And, lastly, about these reforms you referred to: Of course, I am perfectly clear that there may be a certain connection. People that have to pay their electricity bill may have come to the conclusion that maybe going to Germany is an option. But I have to say that I have been in favor of such reforms, and I continue to be in favor, because I think it is high time that, in a sense, Albania gets its house in order, and that people pay up. I still find it difficult to understand that the situation was tolerated for so many years, where even people who were not poor at all, who ran businesses, got away with not paying their electricity bill, and you can imagine all kinds of suspicions are attached to that too. So yes, I think one needs to pursue such policies, but I think I would hope -- watching the scenery here – that people would do it with a good sense of judgment.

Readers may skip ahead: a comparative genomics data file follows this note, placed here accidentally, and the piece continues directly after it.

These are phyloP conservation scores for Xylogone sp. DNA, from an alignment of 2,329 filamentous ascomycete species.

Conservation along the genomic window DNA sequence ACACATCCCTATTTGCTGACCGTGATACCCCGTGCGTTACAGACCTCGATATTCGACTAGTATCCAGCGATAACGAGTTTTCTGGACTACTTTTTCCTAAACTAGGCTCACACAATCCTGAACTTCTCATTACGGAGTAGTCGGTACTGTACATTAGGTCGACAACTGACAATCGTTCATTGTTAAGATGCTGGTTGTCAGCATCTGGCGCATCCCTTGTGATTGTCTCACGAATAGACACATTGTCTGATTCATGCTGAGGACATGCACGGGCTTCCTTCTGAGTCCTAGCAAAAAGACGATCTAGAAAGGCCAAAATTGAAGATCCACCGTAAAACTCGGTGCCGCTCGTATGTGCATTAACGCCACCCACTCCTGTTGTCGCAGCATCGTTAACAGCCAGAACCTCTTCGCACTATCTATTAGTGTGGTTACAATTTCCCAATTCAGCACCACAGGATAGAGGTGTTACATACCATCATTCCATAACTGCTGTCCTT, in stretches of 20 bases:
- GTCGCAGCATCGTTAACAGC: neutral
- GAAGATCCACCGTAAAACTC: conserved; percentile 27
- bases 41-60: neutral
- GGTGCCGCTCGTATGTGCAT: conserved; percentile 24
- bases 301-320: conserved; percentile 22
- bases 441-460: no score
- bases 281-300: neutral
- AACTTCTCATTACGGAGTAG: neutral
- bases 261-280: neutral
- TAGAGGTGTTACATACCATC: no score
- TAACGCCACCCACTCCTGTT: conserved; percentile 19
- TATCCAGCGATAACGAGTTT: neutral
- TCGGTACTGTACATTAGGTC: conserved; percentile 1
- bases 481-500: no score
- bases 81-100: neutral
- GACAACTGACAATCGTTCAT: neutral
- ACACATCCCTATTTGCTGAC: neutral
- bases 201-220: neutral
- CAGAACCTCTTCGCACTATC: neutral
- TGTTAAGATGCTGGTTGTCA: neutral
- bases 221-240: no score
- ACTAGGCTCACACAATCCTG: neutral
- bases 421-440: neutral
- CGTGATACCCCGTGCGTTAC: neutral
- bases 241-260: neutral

Like in the present case of the fight against informality, I think that is also a good idea as such, but I do hope that not the elderly farmer woman around the corner who sells a couple of kilos of tomatoes will be checked whether she has a cash machine printing out a ticket tickets.

Q: But the anecdotal evidence we are getting so far is that some of these very small survival businesses are being checked, and there is fear unemployment will rise as a result. Aren't there any concerns about that?

A: Well, I have no detailed knowledge about that. My only advice is to do that with a good degree of common sense. But I think, and maybe we want to speak about about Europe too in this conversation, Albania wants to join the European Union, and at some point you cannot have a member of the Union which is a bit like a third world country with a huge informal sector, so at some point you have to address this issue, and I think the sooner the better, but my modest advice would be to do it with a good degree of common sense.